If I personally were in this scenario, I'd want to be on the inside looking for the shooter or taking up some other police role. Policing is more natural to me than healthcare, lol.

  10. #10
    Forum Member Langford PR's Avatar
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    Quote Originally Posted by Iowa #1603 View Post
    Most metropolitan areas have "disaster plans" which often include advance (on scene ) triage areas staffed by multi-discipline health care providers.

    These written (and often practiced) plans can (and are) modified for any mass casualty incident.


    Read up on the United 232 (1989 Sioux City Iowa) crash. The medical/EMS/Fire response to that disaster became the model for mass casualty response.




    If you watch the videos of the Newtown scene, you will see two areas (one in the parking lot of the School and one in the parking lot of the fire station) where colored tarps were laid out along with folding chairs and "tool boxes"-------both were next to fire trucks/ ambulance parking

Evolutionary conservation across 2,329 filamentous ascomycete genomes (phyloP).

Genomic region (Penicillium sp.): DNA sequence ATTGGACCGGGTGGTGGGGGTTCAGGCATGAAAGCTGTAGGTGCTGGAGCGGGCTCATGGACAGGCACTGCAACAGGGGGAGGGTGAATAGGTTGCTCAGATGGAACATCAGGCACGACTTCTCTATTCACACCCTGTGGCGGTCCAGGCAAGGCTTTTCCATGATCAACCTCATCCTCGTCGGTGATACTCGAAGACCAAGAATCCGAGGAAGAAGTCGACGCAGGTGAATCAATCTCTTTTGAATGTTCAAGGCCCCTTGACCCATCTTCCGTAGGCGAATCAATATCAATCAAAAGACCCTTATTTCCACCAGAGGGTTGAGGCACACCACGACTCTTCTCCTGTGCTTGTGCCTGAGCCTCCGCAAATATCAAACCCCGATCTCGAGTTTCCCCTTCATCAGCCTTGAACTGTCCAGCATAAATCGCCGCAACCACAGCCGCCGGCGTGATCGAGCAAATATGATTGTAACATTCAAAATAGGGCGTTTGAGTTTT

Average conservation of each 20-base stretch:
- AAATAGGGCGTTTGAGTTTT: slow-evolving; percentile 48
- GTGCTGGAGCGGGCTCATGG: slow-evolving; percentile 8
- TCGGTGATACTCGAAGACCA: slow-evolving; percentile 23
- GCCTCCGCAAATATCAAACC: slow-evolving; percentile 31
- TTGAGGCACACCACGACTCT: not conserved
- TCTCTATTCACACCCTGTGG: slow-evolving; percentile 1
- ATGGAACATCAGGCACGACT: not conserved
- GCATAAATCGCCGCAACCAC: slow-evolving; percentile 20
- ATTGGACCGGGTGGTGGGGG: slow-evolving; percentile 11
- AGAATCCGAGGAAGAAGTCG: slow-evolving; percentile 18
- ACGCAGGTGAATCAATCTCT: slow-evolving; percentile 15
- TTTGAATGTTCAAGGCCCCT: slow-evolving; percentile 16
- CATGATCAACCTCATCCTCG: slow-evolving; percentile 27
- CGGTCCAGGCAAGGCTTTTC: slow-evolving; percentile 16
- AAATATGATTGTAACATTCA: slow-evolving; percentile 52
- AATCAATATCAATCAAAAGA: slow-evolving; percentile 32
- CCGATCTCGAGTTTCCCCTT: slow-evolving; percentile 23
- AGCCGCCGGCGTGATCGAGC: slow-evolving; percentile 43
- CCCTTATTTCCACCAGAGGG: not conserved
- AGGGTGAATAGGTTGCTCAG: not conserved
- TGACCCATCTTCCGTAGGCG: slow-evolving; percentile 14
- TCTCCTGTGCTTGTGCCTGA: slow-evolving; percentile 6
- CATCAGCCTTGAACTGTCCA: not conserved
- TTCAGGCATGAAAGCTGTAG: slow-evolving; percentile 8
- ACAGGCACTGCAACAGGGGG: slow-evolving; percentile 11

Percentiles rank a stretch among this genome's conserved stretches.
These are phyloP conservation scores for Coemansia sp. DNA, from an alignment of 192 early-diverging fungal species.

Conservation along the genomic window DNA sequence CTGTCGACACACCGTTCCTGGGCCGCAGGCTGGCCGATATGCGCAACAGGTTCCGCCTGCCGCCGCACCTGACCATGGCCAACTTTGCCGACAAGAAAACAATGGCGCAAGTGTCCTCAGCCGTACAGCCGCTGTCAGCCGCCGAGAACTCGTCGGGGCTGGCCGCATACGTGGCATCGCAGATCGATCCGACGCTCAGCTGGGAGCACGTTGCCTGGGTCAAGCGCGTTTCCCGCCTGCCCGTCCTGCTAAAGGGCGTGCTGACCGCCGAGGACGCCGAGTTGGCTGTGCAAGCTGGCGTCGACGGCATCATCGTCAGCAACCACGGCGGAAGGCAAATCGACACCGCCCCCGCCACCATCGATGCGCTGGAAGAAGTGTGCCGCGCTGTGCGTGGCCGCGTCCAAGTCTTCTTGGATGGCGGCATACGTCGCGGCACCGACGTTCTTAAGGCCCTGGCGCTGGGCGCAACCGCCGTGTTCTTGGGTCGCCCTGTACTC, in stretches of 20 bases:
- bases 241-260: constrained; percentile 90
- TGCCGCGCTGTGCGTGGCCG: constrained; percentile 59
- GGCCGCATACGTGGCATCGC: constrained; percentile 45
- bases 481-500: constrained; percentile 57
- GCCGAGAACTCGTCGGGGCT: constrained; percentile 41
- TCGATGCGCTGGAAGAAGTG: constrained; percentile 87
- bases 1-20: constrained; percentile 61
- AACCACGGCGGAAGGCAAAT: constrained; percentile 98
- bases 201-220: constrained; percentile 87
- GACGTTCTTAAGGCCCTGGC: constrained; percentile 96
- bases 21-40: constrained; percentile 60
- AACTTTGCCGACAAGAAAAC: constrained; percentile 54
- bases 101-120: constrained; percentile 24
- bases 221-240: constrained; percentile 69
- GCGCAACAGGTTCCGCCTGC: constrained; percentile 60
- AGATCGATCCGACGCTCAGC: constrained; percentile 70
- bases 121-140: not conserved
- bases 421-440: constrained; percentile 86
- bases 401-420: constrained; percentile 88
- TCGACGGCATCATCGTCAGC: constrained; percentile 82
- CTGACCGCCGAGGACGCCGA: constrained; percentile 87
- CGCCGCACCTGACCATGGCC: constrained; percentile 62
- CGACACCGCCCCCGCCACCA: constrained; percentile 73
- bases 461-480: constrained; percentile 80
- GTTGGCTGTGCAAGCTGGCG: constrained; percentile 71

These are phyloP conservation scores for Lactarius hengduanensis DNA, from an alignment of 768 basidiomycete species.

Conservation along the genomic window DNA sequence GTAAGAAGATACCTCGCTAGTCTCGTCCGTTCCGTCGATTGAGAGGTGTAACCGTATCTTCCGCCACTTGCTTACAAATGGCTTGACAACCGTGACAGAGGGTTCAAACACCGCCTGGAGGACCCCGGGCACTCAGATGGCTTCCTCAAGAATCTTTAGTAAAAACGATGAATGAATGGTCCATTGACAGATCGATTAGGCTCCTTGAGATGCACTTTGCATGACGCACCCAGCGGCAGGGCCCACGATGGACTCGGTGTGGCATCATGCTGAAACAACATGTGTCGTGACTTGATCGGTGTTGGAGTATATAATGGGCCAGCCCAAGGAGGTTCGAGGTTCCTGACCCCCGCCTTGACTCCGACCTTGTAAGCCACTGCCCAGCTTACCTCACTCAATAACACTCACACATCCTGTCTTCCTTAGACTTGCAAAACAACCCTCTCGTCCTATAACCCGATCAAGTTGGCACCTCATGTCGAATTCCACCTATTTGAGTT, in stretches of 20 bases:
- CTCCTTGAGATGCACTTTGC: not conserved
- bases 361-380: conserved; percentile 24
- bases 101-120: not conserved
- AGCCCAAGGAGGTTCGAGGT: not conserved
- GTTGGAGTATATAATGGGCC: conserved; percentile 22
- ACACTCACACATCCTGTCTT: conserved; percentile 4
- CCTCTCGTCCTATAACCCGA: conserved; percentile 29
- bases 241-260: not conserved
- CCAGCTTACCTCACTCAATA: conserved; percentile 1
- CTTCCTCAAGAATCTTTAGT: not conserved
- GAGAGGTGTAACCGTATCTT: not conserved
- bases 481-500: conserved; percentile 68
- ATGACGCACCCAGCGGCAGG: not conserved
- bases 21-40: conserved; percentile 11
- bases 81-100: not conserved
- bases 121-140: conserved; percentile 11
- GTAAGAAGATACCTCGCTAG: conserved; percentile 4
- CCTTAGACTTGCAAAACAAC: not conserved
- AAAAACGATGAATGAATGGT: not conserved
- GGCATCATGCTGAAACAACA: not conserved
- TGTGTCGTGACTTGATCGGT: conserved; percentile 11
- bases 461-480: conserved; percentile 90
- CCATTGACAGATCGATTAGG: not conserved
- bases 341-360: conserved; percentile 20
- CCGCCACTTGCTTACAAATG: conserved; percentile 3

Those areas were triage areas that could be manned by either EMS or medical personel and were "away" from the active scene. NOTE: The area at the school parking lot was not set up until after the building was cleared.
    -This is spot on IOWA#1603.
    -Standard NIMS/ICS plans contain an triage area near the IC to handle mass casualty. Nothing new in this.
    -During several of our active-shooter multi-agency trainings we would even test out using 'volunteer' paramedics as part of the later (not initial) entry teams. There was plenty of pros and cons to the idea of these 'medics' going in. It was never fully worked out by the time I retired but I know its being discussed.